Not only do I collect sports clothing, but I also love clothes that depict women participating in sports and outdoor activities. The 1950s and into the 60s was a great time for novelty prints, and so a lot of what I’ve found is from that time frame. My new blouse appears to be from the early 1960s.
The young women shown are wearing fashionable golf attire which includes some very sharp shirts. That’s not surprising as this blouse was made by Adelaar, one of the great blouse companies of the mid twentieth century.
Adelaar was originally Adelaar Brothers, and was owned by Emil, Maurice, and Bernard Adelaar. The company was founded in 1934 in Chicago, with Maurice being the original designer of the blouses. The company eventually relocated to New York City where it was easier to find sewing factories to actually construct the garments.
A couple of years ago a poster at VFG told about his family’s relationship with Adelaar.
I have a lot of familiarity with Adelaar. My uncles were the jobbers that made most of the blouses that were sold in the US. One shop was in Brooklyn. The second was on Long Island. They started making them right after WWII. The height was in the 1950’s and 1960’s. At that time I would venture that my uncles employed about 150 people, mostly first generation and immigrant Italian-American women. They were producing thousands of dozens a month. The blouses were very high quality material–silks, cottons, some linens (although they really didn’t like working with linen). They had a lot of style and wore very well. In fact, my aunt (my uncles’ youngest sister) passed away last year. Cleaning out her closet we discovered a number of Adelaar blouses including some that never came out of the box. They looked and felt brand new.
When a new run of blouses came in my uncles would sit down with Manny Adelaar and “make prices”–negotiate the wholesale cost of putting the blouses together. They had a great relationship with the Adelaar’s. There were no contracts. Everything was done on a handshake and an invoice. Adelaar would then ship the material, the buttons and the thread. Then the cutters would use the patterns and make all the sizes. Eventually some of the blouses were coming pre-cut. Toward the late 1970’s there were several trends occurring: women weren’t wearing those style blouses as much (didn’t quite fit the Woodstock generation profile); Adelaar was moving more into man-made material; US production costs were rising; and overseas competition was able to shave significant costs. The cost differential was too much for Adelaar to ignore so they had to move production overseas. One of my uncles passed away in 1979. The other one closed the second shop in about 1986. During the mid-70’s on Saturdays my cousins and I would occasionally help out as sweepers, packers, etc.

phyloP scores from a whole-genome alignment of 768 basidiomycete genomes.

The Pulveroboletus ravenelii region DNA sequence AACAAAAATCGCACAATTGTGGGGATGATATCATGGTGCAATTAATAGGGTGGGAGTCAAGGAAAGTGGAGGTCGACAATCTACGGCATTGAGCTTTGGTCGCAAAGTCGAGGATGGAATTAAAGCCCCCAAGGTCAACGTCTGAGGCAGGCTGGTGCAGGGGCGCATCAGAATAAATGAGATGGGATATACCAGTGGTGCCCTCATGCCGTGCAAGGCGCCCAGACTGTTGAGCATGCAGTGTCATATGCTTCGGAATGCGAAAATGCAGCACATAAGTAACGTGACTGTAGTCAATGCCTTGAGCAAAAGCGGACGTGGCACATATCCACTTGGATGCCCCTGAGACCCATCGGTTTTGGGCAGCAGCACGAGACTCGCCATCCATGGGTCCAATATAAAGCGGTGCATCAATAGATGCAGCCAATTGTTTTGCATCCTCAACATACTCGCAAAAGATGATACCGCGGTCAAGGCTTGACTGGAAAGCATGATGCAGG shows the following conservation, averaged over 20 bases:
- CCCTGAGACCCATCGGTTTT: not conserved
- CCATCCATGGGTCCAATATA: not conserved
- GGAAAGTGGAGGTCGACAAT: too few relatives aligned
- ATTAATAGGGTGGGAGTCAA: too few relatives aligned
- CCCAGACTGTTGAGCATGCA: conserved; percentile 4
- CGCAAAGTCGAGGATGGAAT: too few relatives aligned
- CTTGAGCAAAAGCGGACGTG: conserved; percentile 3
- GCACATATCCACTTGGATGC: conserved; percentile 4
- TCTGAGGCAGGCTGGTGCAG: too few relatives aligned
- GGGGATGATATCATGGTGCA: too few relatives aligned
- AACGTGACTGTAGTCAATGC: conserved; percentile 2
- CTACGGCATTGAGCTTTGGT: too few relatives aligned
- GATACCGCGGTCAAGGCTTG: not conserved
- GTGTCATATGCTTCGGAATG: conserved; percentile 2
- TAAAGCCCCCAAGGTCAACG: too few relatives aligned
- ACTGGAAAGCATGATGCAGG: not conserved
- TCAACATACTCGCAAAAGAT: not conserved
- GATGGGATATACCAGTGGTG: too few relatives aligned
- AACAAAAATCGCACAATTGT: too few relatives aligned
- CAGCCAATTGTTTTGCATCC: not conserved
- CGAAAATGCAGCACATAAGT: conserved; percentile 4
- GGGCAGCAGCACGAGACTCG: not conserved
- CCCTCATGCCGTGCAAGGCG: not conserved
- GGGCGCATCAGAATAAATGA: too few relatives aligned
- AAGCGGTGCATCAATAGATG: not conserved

He was correct in saying that Adelaar produced a high quality product. While this blouse is a bit over-shadowed by the graphic design of the illustration, without the decoration it is still a very nice shirt.
Note the cloth-covered buttons. And even though this blouse is about fifty-five years old, the colors of the print are still good, even though the ragged state of the label shows it has been washed many times.
The blouse, which I bought through a facebook group, is not perfect due to a former owner cutting the sleeves off. I was able to find a photo online of another example of this blouse and it had three-quarters sleeves with cuffs that button, and so I know how the shirt looked originally. I did not know it at the time I bought the shirt, but I’d have purchased it anyway as the price was good, and the main thing is the graphic design.